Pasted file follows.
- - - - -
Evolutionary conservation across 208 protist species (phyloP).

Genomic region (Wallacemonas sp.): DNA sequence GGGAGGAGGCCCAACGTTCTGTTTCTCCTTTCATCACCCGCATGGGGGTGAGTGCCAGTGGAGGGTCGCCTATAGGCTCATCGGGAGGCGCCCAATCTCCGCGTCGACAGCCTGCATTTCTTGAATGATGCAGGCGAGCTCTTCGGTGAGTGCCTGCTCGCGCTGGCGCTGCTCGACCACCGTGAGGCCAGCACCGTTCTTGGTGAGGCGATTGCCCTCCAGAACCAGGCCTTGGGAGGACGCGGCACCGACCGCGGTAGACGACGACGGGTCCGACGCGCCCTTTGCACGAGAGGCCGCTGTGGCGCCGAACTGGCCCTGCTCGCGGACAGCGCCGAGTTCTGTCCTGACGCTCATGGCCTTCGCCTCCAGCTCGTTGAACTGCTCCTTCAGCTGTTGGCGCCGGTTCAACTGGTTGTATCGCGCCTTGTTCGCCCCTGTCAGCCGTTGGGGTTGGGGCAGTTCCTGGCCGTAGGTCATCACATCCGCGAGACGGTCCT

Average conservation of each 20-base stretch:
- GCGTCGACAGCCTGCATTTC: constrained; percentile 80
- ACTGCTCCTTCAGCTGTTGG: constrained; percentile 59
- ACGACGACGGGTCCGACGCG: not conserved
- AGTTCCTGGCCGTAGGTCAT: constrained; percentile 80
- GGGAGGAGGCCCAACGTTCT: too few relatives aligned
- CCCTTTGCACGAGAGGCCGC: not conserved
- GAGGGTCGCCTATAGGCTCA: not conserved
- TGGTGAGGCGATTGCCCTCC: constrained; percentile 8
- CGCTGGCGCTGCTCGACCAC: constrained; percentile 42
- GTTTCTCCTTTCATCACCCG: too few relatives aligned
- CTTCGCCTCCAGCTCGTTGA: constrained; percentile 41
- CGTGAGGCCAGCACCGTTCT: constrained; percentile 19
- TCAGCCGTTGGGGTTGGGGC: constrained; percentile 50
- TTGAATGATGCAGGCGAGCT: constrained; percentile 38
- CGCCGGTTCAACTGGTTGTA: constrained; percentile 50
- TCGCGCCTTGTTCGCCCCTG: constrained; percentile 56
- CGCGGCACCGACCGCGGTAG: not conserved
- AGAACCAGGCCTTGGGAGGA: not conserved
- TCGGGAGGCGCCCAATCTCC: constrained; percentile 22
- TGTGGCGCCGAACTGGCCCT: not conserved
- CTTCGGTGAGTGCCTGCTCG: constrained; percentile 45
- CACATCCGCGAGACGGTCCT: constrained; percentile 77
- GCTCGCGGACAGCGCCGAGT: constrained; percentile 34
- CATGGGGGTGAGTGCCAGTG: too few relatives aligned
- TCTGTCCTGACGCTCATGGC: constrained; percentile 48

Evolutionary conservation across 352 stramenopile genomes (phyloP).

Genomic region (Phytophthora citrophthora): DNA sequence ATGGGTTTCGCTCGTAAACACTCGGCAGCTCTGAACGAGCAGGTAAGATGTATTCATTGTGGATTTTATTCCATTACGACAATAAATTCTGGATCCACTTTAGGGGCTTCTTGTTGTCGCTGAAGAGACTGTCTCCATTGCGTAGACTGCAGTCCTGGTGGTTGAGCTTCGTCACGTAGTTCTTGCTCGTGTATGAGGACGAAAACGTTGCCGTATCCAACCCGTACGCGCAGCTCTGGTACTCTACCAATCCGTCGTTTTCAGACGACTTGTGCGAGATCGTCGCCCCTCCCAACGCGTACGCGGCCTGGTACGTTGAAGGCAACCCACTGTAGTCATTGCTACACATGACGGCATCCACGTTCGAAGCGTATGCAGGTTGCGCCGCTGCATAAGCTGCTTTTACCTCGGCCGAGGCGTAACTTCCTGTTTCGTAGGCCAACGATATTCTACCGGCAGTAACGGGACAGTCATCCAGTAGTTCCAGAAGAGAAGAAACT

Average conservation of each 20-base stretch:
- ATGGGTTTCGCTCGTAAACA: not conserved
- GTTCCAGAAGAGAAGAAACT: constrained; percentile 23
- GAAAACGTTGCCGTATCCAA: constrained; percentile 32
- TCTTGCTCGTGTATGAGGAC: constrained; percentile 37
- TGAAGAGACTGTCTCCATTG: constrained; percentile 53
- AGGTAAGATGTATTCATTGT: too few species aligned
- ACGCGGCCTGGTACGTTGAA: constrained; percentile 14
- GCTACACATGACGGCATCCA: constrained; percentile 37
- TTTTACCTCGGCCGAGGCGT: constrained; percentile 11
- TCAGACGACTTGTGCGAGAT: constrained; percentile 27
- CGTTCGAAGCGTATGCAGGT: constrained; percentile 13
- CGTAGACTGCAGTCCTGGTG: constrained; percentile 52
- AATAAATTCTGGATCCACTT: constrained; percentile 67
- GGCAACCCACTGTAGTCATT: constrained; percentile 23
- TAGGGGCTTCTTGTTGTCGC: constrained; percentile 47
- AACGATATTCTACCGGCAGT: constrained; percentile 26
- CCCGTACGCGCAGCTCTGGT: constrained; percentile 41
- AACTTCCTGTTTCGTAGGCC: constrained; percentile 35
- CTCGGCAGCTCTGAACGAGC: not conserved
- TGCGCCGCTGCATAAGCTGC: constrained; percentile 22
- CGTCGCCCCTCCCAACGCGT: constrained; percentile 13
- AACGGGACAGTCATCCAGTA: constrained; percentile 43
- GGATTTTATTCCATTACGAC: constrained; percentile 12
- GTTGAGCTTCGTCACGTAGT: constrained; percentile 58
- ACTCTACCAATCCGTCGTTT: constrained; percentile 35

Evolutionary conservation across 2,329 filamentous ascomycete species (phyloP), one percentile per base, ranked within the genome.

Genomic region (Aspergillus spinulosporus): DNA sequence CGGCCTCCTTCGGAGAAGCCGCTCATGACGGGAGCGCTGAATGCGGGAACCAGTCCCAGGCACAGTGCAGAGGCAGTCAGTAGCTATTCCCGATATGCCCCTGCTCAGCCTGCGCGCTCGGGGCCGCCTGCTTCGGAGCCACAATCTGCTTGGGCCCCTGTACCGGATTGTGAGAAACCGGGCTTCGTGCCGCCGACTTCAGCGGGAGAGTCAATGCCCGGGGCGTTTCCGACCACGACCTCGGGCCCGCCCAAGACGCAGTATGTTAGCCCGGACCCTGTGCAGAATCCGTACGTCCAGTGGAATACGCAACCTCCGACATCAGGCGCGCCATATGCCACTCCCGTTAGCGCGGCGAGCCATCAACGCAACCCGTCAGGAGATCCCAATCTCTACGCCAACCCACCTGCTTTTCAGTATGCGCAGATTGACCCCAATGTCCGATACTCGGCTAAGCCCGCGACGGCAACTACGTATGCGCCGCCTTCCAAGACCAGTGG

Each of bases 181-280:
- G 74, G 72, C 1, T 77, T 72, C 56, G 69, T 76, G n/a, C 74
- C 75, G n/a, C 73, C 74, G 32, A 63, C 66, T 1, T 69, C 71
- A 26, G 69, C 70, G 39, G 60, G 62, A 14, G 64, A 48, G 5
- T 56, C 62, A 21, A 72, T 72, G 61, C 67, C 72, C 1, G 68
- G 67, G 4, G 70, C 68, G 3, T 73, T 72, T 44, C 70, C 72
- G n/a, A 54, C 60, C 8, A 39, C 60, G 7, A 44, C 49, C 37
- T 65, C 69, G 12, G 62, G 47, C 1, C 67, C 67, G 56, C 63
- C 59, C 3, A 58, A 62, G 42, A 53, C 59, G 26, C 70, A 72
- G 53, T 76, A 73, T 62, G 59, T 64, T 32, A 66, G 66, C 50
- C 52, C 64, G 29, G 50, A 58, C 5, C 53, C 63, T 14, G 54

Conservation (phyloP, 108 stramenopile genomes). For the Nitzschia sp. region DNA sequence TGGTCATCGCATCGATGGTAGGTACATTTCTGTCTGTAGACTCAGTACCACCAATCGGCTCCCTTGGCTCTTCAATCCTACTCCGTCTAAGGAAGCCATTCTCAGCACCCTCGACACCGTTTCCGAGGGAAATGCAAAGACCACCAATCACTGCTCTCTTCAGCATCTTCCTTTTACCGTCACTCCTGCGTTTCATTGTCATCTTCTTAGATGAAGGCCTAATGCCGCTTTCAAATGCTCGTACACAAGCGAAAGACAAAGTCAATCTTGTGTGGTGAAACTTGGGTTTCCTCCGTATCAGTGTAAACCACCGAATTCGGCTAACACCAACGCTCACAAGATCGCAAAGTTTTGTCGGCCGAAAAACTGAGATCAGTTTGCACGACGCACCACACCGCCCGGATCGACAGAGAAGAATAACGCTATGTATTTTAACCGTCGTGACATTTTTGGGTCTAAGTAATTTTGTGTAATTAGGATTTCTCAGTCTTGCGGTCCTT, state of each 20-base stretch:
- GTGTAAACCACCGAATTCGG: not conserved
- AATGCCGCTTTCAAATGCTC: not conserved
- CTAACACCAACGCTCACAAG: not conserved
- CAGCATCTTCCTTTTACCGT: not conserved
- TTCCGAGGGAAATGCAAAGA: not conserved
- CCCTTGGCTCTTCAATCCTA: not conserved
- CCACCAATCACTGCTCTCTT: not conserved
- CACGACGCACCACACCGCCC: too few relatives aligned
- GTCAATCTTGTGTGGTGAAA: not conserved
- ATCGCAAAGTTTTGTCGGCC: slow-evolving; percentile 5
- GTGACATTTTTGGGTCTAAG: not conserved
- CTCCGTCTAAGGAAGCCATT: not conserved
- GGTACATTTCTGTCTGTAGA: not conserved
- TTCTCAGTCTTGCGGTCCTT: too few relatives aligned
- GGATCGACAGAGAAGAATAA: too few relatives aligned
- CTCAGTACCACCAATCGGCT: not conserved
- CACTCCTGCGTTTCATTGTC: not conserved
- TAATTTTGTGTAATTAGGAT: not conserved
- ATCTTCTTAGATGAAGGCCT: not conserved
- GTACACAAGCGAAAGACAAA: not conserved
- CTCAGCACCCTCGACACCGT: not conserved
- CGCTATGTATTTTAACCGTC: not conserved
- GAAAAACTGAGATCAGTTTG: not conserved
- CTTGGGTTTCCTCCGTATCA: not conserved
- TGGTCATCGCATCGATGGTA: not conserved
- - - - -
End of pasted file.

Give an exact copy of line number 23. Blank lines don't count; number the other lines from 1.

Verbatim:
- TGTGGCGCCGAACTGGCCCT: not conserved